WPF, MVVM, App Start-up

App Start-up with MVVM

One topic that sparks a great deal of discussion is how, on Application start-up should you associate the initial ViewModel and View when using the MVVM paradigm.

So, a few ground rules. You do not have to use MVVM to use WPF or UI development. It is a great paradigm to use, especially if you are working on a Project in team and/or in an enterprise application where long term maintenance and expected updates are anticipated. However if you are producing a one-off app to achieve a specific task, then I would say don’t sweat about it. Use code behind if that gets the job done quicker and easier.

I have come across three scenarios for implementing MVVM with WPF and startup:

  • Use the View to automagically create the ViewModel and assign it as the DataContext.
  • Create the View and ViewModel at App startup and create the linkage then.
  • Use Dependency Injection to create the ViewModel and it then create the View

Automagically create the ViewModel

Under this scenario you use XAML to instanciate the ViewModel and either reference it as the DataContext of the View, or write a couple of lines of code behind to make the ViewModel available to the rest of the application, eg:

<Window x:Class="SampleApplication.MainWindow"
    Title="MainWindow" Height="350" Width="525">
public partial class MainPage : UserControl
    public EmployeeViewModel EmployeeViewModel
    get { return this.DataContext; }

Note: A more complex variation on the above is to use DataTemplates and have a Datatemplate associated with a specific ViewModel. Again XAML will automagically instanciate the required ViewModel object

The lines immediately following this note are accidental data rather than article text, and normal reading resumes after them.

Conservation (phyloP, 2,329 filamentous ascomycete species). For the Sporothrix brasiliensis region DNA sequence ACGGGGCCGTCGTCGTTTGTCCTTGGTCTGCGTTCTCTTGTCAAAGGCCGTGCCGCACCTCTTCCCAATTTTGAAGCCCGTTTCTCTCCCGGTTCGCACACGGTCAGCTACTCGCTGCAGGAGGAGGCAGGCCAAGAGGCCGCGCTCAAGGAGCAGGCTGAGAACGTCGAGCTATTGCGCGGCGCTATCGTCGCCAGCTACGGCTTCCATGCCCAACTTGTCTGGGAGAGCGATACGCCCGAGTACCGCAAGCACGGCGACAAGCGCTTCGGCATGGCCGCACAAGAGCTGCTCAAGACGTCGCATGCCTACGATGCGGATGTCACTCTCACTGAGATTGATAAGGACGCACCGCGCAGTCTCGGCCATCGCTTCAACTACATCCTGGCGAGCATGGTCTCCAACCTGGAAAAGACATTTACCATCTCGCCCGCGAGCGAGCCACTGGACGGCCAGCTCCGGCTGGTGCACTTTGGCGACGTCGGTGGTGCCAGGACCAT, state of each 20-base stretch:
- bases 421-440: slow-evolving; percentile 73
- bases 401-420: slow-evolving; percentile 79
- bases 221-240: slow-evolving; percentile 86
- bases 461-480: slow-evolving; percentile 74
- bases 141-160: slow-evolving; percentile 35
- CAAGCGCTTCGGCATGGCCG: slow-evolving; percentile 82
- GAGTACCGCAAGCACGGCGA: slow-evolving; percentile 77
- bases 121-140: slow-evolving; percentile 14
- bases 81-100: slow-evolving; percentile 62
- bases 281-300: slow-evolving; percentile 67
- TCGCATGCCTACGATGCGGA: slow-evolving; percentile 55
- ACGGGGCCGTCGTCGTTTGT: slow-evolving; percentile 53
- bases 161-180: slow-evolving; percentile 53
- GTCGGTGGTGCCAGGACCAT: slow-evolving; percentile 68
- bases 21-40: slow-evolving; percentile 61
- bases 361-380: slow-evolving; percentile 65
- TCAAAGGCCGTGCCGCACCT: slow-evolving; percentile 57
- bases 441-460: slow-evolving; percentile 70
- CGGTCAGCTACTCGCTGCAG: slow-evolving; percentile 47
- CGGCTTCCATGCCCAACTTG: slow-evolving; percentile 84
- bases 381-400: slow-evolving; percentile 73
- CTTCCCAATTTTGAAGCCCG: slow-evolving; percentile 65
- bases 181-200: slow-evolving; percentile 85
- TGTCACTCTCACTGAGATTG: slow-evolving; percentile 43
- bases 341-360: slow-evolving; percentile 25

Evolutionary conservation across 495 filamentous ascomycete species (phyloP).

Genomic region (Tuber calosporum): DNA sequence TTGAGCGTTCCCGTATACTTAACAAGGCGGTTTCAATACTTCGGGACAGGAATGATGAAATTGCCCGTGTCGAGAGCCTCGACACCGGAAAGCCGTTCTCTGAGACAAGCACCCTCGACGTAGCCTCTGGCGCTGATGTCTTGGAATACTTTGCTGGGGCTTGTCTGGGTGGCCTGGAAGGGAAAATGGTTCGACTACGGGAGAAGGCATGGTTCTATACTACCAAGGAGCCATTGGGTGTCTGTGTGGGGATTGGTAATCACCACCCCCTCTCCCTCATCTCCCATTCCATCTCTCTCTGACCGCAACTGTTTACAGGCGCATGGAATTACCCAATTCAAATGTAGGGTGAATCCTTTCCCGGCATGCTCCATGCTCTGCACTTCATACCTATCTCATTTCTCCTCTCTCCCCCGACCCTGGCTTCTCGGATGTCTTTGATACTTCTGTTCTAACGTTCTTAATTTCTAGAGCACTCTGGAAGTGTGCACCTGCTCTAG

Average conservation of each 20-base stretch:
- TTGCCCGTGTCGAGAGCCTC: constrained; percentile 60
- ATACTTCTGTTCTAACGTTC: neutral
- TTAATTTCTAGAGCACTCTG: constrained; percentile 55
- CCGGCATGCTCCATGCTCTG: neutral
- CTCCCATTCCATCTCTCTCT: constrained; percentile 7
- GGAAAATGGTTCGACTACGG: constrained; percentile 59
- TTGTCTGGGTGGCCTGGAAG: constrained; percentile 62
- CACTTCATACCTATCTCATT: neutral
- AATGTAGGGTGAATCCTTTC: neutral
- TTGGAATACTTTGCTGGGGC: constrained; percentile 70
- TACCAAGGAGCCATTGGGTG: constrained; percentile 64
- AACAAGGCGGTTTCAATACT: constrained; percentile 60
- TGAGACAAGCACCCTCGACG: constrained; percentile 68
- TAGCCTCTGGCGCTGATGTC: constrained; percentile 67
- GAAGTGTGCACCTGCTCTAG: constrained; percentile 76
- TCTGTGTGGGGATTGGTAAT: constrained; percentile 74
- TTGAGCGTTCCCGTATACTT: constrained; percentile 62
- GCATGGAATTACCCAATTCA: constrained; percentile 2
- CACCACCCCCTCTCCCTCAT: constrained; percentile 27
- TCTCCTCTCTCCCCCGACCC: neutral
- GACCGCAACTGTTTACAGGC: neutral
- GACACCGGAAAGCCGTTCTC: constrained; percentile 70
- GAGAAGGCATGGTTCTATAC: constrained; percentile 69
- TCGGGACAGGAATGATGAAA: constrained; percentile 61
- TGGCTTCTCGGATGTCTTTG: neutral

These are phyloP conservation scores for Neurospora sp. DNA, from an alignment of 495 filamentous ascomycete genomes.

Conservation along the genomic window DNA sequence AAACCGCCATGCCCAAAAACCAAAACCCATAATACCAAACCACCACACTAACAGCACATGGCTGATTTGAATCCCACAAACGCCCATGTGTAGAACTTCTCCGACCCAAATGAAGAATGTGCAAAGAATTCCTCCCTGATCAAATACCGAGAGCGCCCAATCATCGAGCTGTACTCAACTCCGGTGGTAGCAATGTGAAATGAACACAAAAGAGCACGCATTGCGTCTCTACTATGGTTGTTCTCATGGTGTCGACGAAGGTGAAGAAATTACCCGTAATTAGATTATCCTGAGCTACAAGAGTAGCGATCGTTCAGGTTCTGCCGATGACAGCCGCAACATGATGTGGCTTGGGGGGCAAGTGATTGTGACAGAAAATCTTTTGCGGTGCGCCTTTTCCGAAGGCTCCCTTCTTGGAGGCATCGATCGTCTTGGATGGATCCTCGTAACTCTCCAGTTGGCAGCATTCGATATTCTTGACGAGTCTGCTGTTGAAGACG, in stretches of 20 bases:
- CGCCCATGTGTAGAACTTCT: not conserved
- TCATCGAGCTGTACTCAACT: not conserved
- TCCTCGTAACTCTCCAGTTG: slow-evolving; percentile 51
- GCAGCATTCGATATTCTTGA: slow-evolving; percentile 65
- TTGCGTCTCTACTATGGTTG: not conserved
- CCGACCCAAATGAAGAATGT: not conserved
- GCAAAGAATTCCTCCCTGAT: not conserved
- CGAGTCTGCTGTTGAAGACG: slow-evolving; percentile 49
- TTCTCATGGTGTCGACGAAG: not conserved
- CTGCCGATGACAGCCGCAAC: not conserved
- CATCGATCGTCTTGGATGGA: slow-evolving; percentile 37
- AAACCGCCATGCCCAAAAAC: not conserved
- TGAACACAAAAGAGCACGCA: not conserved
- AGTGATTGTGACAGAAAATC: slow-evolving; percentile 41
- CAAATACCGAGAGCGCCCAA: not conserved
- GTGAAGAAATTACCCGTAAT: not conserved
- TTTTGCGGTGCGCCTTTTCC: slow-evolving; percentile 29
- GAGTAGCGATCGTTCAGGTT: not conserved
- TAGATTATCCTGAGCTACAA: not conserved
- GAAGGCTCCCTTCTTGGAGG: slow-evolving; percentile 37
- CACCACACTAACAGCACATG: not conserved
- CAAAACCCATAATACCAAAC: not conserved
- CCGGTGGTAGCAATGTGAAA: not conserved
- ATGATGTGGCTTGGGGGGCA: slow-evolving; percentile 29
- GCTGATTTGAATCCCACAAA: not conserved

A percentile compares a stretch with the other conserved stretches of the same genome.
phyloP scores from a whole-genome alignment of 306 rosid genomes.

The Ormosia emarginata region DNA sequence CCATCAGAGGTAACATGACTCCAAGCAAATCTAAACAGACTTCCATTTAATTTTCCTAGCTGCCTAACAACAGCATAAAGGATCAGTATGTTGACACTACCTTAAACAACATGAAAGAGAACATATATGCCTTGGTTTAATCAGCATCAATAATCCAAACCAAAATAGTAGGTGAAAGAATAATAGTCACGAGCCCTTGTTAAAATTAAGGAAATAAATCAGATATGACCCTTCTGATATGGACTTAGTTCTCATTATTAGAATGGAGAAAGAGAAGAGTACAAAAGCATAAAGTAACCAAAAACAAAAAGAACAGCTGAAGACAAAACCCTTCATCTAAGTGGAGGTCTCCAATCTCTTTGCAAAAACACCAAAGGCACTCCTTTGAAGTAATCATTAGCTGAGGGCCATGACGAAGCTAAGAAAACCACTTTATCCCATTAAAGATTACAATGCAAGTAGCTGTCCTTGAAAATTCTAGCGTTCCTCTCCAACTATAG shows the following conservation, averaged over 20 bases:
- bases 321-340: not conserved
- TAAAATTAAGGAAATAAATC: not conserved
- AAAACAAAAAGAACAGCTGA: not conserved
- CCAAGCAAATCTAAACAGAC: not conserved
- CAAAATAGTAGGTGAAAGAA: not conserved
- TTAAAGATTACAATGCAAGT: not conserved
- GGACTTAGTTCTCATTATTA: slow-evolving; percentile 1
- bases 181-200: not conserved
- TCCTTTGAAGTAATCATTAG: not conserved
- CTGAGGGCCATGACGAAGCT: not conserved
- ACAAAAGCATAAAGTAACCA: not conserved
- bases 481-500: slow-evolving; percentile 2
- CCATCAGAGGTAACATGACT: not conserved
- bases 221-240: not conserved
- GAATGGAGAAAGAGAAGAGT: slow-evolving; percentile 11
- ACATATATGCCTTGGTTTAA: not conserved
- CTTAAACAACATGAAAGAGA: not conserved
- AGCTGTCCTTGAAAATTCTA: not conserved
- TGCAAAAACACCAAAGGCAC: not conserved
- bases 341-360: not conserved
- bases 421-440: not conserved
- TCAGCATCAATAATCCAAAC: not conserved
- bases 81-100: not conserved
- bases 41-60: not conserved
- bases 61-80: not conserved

I must admit this is my least favourite method, at least for the Main Windows, as I do not believe it is the responsibility of the View to create the main ViewModel. Plus you aften need to inject context into the ViewModel, and this mechansim does not provide a clean way of doing that. (For some reason using DataTemplates to automagically create the ViewModel for secondary controls/windows gives me less of a problem)

Create ViewModel at App Startup

   public partial class App : Application
        protected override void OnStartup(StartupEventArgs args)
            MainViewModel vm = new mainViewModel ();
            MainView view = new MainView();
            view.DataContext = vm;

This is my prefered mechanism, when not using a D.I. framework like PRISM. What I like about this method is that there is no dependency between the the View and ViewModel. They are both created independently. Any knowledge about each other is injected.

There are a couple of variations on the above. The View can be presented to the VM as a Constructor parameter, thereby giving the VM knowledge of the View, which can be benificial if/when DataBinding becomes problematic.

Where the View is presented to the VM, then you could set the DataContext and even trigger the View.Show from within the VM, but I am not a great fan of that, particularly triggering the Show with the VM as I don’t believe it is the responsibility of the VM to control the visibility of the View.

Dependency Injection

Great Webinar from Brian Lagunas on MVVM together with Dependency Injection. The Webinar maybe a slightly dated, but I still love it.

If you watch the Webinar, Brian details five different mechanisms for connecting the View to the ViewModel. I have listed three, because I consider a couple of the mechanisms listed by brian to be to be variations/extensions of the above.